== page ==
The National Primary Schools’ Principals Association (NAPSPA) is recommending that the Ministry of Education (MOE) softens its tone and instead, consult with all major stakeholders in education, as far as possible.

It also wants the ministry to stop what it says is the threatening of principals and teachers.

In an official statement, NAPSPA’s president, Lance Mottley, explained that the Association has no difficulty in assisting the education ministry in continuing to provide for the needs of the nation’s students, “once it is within reason”.

Mottley stated that the Association takes issue with “the harsh and condescending tones that the Ministry seems to prefer to use to engage us”.

“Every action has a reaction, and such tones by the MOE and its agents do not sit well with our teaching professionals,” Lance Mottley said.  “Further, the instructions from the Ministry generally tend to lack context of purpose: Principals and teachers would react more positively if the purpose of these ‘requests’ are stated upfront.”

He added: “It appears that it is only when there is resistance, that the MOE sees it fit to provide context, but of course, not without threats. We condemn this attitude strongly and reject it outright.”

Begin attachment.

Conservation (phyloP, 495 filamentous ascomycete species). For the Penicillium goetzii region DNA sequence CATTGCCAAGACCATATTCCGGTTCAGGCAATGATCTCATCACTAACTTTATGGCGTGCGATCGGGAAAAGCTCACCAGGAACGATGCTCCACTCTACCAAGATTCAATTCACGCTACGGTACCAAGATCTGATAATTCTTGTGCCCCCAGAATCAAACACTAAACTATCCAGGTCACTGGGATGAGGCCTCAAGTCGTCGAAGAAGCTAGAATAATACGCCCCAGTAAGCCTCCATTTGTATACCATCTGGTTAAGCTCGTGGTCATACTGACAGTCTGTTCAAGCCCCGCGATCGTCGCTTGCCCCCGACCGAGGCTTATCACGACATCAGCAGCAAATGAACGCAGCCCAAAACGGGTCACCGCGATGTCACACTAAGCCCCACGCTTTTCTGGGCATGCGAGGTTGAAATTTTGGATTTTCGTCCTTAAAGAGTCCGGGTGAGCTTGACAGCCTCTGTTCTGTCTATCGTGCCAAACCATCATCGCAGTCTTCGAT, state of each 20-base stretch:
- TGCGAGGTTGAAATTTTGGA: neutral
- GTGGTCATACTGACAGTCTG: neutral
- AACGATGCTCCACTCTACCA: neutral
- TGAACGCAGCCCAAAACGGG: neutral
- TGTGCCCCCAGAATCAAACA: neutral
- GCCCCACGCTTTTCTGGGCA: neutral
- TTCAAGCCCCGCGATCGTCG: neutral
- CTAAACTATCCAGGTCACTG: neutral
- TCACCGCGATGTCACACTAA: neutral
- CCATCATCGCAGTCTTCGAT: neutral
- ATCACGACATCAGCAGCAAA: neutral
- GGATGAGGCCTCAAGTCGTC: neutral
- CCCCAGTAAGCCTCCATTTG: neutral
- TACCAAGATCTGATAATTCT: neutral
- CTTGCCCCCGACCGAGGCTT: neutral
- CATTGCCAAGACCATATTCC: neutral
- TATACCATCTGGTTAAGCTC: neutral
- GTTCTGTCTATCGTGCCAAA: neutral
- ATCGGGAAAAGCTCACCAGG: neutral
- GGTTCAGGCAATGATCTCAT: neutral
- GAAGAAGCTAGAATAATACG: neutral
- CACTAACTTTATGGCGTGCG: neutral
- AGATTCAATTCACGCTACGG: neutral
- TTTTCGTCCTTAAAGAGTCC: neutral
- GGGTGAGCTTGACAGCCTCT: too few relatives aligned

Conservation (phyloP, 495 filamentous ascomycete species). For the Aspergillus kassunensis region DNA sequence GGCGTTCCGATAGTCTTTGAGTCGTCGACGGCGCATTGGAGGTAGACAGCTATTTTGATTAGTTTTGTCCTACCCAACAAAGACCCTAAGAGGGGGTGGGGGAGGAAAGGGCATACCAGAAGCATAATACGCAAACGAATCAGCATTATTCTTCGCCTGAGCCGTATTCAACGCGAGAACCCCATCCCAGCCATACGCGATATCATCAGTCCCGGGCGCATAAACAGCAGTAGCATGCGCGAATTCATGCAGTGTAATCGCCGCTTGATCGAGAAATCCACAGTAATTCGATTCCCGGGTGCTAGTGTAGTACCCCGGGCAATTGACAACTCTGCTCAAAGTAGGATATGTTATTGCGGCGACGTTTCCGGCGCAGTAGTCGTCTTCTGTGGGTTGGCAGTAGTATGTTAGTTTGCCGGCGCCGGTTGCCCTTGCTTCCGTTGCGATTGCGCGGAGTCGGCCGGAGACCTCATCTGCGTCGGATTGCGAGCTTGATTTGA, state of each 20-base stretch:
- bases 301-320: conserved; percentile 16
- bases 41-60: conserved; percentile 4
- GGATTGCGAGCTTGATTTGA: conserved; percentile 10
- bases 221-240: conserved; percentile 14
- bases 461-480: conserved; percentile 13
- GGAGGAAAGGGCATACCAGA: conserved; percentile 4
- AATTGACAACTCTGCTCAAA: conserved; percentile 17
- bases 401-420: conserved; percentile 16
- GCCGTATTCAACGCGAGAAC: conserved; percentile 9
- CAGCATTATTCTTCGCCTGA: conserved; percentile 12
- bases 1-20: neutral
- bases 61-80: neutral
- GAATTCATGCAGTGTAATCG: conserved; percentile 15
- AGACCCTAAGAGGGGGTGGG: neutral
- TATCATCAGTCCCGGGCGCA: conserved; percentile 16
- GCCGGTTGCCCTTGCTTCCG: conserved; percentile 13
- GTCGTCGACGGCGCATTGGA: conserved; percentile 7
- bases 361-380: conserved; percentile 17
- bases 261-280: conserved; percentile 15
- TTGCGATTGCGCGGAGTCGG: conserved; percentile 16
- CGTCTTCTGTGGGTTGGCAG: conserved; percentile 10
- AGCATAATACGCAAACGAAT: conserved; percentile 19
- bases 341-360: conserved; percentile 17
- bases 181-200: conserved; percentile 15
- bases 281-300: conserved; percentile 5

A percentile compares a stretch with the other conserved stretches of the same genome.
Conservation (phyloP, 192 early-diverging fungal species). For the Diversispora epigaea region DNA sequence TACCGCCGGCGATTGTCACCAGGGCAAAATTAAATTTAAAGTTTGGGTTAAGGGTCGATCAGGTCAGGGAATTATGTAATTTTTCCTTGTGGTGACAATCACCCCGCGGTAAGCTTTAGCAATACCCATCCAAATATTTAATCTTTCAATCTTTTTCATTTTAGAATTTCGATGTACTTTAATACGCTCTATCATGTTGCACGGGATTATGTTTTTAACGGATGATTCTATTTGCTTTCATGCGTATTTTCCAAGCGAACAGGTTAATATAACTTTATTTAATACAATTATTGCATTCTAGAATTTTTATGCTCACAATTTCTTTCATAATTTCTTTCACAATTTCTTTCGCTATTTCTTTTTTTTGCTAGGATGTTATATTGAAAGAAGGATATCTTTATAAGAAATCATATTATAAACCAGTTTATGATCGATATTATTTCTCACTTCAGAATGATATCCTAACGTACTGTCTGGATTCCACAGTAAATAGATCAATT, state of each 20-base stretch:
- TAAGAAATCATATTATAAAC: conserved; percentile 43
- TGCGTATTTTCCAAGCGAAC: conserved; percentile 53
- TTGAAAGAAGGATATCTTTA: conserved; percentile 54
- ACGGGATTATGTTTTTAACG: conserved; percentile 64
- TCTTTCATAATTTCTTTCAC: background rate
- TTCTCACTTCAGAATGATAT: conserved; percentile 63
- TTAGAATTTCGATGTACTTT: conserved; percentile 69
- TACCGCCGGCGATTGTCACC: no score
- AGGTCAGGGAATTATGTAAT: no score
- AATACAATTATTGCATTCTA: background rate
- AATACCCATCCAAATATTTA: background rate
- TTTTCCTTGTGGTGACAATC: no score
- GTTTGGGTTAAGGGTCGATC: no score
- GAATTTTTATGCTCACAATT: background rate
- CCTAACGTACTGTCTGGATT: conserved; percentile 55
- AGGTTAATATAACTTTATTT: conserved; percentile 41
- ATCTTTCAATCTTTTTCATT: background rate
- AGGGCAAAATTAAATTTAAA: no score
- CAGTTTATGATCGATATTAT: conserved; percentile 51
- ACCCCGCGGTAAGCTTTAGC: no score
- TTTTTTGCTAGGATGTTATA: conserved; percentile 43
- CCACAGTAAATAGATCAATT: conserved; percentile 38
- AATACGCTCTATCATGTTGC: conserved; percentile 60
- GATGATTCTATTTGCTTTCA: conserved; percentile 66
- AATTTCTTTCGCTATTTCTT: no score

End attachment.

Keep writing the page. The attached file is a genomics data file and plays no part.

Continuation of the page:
According to the NAPSPA president, there might be the thinking among some high-ranking officials that principals and teachers are at the lower end of the hierarchy of the MOE.

“As such, the assumption is we do not need to be consulted. Frankly, that kind of thinking is nothing short of arrogant, and only serves to further the divide of ‘them’ and ‘us’,” he argues. “In this era of engagement, there is need for genuine consultation and collaboration, and openness of purpose. Perhaps, if this kind of attitude was adopted by the MOE since the closure of schools due to the pandemic, then there may not have been need for such a directive by TTUTA. It should be noted that although many teachers would have attempted to reach out to students, they were faced with challenges as many students do not have access to internet,” Mottley said, “nor the wherewithal to access teaching learning materials online.”

The NAPSPA president stated that like everyone in Trinidad and Tobago, principals and teachers are aware that these are not normal times facing the country and accept that the required response from everyone to this pandemic, is adjustment to the way business is done.

“It is definitely not business as usual,” NAPSPA points out. “In fact, many of our principals and teachers would have put things in place to engage students remotely, as much as was possible, even before the Ministry of Education got involved.”

NAPSPA added that this noble act speaks to the level of commitment and dedication to education by the teaching fraternity, “but most of all, a recognition and understanding that these are unusual circumstances that require all hands on deck.”